Mum Guilt Vs Going To Work
I have touched on mum guilt before in a previous post. However, in this one I am going to tackle the big one, work.
Whether or not you return to work can feel like an impossible choice. For many there is no choice, we have to work in order to provide for our families.
Whatever your personal situation, there can be times where it feels like whatever you decide it’ll be wrong.
So, when are you going back to work?
At some point, probably sooner than you would like, someone will ask you about your plans to return to work. This can be a tough question for some mums, as the thought of returning to work can lead to all sorts of different feelings, some of which may shock you.
I always imagined myself as someone who would want to get back to work as soon as possible. I have never really seen myself as overly maternal.
However, when my son was born I was really taken aback by how strong the instinct to keep him near me was; even though I struggled to bond with him and he terrified me I still felt this primal need to keep him close.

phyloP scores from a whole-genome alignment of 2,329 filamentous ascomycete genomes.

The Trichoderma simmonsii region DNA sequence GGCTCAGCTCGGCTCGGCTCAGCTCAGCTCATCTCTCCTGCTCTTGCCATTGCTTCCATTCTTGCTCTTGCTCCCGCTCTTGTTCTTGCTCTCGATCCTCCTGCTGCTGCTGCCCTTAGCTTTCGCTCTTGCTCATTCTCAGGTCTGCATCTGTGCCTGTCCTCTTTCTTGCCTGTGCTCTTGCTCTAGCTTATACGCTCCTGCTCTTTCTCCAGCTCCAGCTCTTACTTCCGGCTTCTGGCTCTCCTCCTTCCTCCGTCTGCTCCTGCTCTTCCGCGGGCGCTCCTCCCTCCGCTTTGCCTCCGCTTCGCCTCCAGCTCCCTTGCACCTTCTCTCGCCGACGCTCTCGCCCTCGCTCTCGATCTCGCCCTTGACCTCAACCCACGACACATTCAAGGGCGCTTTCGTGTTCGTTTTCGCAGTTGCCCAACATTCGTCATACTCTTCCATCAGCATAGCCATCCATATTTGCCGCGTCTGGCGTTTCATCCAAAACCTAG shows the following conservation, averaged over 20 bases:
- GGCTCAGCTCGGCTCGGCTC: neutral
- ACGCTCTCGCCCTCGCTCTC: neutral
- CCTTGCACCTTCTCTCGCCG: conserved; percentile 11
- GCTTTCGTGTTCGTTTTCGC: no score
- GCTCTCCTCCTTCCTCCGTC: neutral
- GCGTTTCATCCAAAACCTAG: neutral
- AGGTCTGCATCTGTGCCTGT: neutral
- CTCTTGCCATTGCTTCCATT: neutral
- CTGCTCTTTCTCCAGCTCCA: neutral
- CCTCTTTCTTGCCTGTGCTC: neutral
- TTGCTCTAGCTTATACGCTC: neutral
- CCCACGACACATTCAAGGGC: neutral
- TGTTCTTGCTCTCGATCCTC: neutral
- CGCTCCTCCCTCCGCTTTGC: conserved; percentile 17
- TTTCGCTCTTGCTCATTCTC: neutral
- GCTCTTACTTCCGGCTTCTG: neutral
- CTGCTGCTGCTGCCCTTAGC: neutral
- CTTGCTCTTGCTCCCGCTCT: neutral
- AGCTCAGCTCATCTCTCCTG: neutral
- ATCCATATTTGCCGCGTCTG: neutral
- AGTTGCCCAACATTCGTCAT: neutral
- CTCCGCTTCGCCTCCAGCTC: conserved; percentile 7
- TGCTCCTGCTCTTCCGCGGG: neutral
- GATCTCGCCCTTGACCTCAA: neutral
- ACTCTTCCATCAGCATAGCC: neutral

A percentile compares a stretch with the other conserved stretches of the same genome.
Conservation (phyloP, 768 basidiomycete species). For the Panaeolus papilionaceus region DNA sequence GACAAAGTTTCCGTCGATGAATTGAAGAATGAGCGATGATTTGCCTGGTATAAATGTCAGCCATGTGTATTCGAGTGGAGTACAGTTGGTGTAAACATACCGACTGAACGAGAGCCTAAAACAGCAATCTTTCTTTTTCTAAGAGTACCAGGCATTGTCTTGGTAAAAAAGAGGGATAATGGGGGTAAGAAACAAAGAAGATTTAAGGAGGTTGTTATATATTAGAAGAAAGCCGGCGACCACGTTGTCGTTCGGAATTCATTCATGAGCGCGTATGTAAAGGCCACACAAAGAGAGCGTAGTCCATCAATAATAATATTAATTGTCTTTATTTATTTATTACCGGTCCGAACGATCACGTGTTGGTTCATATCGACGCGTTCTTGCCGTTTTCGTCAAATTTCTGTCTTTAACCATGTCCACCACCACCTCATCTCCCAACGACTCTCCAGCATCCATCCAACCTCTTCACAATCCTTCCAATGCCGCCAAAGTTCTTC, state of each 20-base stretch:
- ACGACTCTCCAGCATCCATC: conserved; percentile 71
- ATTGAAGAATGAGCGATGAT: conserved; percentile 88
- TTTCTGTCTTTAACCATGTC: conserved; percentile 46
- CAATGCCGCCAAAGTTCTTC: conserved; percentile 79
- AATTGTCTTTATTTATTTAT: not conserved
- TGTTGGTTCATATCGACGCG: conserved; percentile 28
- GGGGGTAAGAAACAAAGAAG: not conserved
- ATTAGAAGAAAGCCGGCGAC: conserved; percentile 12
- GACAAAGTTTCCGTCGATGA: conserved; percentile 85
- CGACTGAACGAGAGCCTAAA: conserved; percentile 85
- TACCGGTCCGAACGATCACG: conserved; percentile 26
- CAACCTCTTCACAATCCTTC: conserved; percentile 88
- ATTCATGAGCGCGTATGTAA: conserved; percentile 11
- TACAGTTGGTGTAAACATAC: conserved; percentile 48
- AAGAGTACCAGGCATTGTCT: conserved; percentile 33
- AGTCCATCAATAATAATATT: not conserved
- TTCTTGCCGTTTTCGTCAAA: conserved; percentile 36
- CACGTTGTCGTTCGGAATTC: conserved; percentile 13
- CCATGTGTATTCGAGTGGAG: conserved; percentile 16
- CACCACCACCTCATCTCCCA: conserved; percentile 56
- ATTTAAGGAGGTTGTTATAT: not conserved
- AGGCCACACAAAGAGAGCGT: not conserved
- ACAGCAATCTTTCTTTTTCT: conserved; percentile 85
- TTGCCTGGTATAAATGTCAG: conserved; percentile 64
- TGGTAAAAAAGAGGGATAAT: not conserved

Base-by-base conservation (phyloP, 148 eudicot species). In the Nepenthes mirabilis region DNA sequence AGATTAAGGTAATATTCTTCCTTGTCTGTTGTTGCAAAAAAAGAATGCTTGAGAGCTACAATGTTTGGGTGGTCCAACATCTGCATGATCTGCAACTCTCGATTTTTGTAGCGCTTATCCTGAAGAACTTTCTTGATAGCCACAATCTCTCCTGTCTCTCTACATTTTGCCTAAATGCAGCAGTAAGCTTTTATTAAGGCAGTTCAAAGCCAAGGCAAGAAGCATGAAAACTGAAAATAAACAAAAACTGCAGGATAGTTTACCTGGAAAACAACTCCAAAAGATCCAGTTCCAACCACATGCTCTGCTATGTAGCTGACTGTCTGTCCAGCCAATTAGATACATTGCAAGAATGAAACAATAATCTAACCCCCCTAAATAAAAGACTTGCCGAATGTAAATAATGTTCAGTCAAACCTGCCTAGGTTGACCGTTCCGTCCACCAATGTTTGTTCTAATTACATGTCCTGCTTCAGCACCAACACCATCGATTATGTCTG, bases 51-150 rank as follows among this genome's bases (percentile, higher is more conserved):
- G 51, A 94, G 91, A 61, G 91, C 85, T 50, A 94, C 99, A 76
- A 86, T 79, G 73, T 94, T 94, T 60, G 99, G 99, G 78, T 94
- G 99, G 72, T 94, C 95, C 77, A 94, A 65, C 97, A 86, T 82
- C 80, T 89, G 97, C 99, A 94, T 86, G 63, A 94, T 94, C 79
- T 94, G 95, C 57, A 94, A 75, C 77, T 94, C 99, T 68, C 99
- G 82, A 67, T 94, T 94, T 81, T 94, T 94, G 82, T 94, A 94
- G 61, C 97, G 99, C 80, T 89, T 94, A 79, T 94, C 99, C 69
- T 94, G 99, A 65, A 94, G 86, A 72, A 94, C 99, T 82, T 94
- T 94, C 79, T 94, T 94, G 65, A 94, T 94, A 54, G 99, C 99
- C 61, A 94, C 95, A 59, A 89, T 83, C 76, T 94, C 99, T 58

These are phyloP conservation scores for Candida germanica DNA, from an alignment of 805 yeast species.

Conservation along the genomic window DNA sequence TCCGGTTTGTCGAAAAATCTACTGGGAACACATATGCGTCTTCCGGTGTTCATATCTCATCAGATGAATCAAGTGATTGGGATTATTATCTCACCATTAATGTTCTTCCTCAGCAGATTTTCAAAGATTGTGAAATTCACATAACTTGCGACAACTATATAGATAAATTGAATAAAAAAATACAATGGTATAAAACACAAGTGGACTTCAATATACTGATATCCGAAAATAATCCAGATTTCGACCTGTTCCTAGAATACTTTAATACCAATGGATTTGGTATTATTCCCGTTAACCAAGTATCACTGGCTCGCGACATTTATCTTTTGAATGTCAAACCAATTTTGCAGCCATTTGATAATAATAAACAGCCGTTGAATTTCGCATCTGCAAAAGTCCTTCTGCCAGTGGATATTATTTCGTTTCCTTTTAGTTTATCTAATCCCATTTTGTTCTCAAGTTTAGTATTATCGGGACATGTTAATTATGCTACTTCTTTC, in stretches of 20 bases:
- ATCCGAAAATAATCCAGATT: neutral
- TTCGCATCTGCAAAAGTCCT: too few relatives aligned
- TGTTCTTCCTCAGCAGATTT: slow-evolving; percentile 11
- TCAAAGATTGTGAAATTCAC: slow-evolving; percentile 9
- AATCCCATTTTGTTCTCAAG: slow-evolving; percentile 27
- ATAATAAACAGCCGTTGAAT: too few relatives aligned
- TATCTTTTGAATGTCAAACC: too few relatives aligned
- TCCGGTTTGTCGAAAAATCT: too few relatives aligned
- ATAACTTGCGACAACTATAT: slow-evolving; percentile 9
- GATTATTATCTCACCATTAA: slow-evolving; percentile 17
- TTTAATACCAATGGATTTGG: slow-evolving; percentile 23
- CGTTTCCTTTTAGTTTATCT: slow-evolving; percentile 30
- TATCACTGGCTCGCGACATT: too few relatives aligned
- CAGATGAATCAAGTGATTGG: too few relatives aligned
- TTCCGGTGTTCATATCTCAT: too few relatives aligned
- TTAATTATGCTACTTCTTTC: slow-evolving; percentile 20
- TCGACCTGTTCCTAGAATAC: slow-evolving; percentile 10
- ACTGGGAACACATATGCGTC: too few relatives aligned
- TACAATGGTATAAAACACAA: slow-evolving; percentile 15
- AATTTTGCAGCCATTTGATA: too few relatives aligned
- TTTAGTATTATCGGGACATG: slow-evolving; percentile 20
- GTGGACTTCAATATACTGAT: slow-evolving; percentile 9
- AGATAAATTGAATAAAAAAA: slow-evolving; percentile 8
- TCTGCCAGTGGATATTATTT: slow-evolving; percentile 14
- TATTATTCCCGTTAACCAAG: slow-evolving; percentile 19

He is much older now, and the instinct is not quite so strong but it is still there. However, so is my need to work and I’m not just talking about financial need. I feel that working is important for my overall well-being. Therefore, obviously there is a lot of conflict.
My need to work vs. my need to keep my son with me. It is an ongoing battle that many working parents face.
Whatever the reason for your return to work, you should not feel guilty about it, regardless of whether you are returning because you want or need to.
Full time, part time, flexible working, job share
If the thought of returning to work itself was bad, enough there is also the dilemma of what your return to work will look like. Will you go back to exactly the same hours you used to? Will you increase or decrease? How about flexible working or a job share?
Alternatively, perhaps you will just go into a completely new job? A job that is more family friendly, less stress, shorter commute.